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Roche and start initiative for early discovery of new diseases

Roche and have recently started a joint project to demonstrate the feasibility of developing a multidisciplinary surveillance, research and response system. This system will enhance the ability to predict and prevent emerging infectious diseases in East Africa.

Roche has donated a Genome Sequencer FLX system as the backbone of this project. The project will focus primarily on arboviruses (arthropod-borne viruses), a large group of viruses that frequently cause emergent disease and are transmitted by blood-sucking insects and their arthropod cousins, such as ticks. The first disease the project will tackle is Rift Valley Fever (RVF), a lethal disease of livestock and people caused by an arbovirus spread by mosquito vectors. The initiative will survey human, livestock, wildlife and vector populations to monitor the circulation transmission and maintenance of arboviruses within them, with a focus on RVF virus; employ state-of-the-art genomics and knowledge-management systems to advance understanding of the dynamics and diversity of disease-causing agents, their vectors and their hosts; and link this wealth of new information to existing risk information and decision support tools to provide early warning of disease outbreaks and enable rapid responses to control them., the philanthropic arm of, provided a US$5 million grant to the International Centre of Insect Physiology and Ecology (ICIPE) and partners late last year to enhance insect-carried disease discovery and surveillance of East Africa. In Nairobi, ICIPE, the International Livestock Research Institute (ILRI), and Kenya’s national organizations for health (Ministry of Health, Ministry of Public Health and Kenya Medical Research Institute), livestock (Department of Veterinary Services and Kenya Agricultural Research Institute) and wildlife (Kenya Wildlife Services) have been chosen to participate in the project.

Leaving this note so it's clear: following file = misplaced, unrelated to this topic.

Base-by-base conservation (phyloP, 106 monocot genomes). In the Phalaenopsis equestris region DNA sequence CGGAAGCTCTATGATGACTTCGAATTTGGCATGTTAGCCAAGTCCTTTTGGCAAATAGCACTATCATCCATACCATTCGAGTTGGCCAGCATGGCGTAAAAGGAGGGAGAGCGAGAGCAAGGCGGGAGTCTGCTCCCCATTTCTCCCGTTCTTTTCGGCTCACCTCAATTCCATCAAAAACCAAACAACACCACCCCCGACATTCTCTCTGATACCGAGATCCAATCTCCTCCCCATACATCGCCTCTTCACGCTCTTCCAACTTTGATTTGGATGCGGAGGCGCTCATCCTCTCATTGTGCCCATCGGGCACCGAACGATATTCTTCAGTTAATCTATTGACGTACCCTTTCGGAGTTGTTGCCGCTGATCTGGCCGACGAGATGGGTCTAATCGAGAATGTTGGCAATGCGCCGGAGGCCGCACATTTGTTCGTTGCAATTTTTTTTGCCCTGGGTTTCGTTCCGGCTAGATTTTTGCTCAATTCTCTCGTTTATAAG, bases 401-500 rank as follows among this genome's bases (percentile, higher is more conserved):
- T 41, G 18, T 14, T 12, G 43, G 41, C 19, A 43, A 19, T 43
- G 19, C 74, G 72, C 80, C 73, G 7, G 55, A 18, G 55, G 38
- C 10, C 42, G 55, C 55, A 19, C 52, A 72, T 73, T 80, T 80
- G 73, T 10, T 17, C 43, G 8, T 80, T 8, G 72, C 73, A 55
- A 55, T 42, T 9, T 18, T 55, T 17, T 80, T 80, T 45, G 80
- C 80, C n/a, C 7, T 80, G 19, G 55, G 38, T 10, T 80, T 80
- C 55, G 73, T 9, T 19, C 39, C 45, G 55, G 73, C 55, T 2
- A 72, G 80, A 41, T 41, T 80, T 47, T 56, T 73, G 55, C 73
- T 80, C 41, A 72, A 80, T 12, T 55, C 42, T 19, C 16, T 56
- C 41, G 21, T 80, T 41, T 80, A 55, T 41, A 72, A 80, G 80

’The East African region is known as one of the major hot beds for emergence of new infectious viral agents and new strains of known viruses. The region has also experienced large epidemics of arboviral diseases, such as Rift Valley Fever, dengue and Yellow Fever... Surveillance to monitor circulation of such agents is critical in informing public health decision for early warning and response,’ stated Christian Borgemeister, Director General of ICIPE.

Emerging infectious diseases are a substantial burden on our global economies and public health systems. Approximately 70% of emerging diseases are zoonotic, meaning that they are transmissible between humans and animals. Through the study of insects, ICIPE works to improve food production, human, animal, environmental health and natural resource conservation. In addition, ICIPE conducts research and develops methods for pest control that are selective, non-polluting and not susceptible to resistance. The aim is to develop affordable, sustainable and conservation-orientated solutions.

The high-performance 454 Sequencing System has proven a powerful pathogen discovery tool in a series of recent novel virus outbreaks. In late 2008, for example, the system was used to discover a new zoonotic arena virus responsible for a highly fatal hemorrhagic fever outbreak in South Africa. Earlier that year, as reported in the New England Journal of Medicine, the system was used to identify a previously undetected virus responsible for the death of three transplant recipients in Australia.

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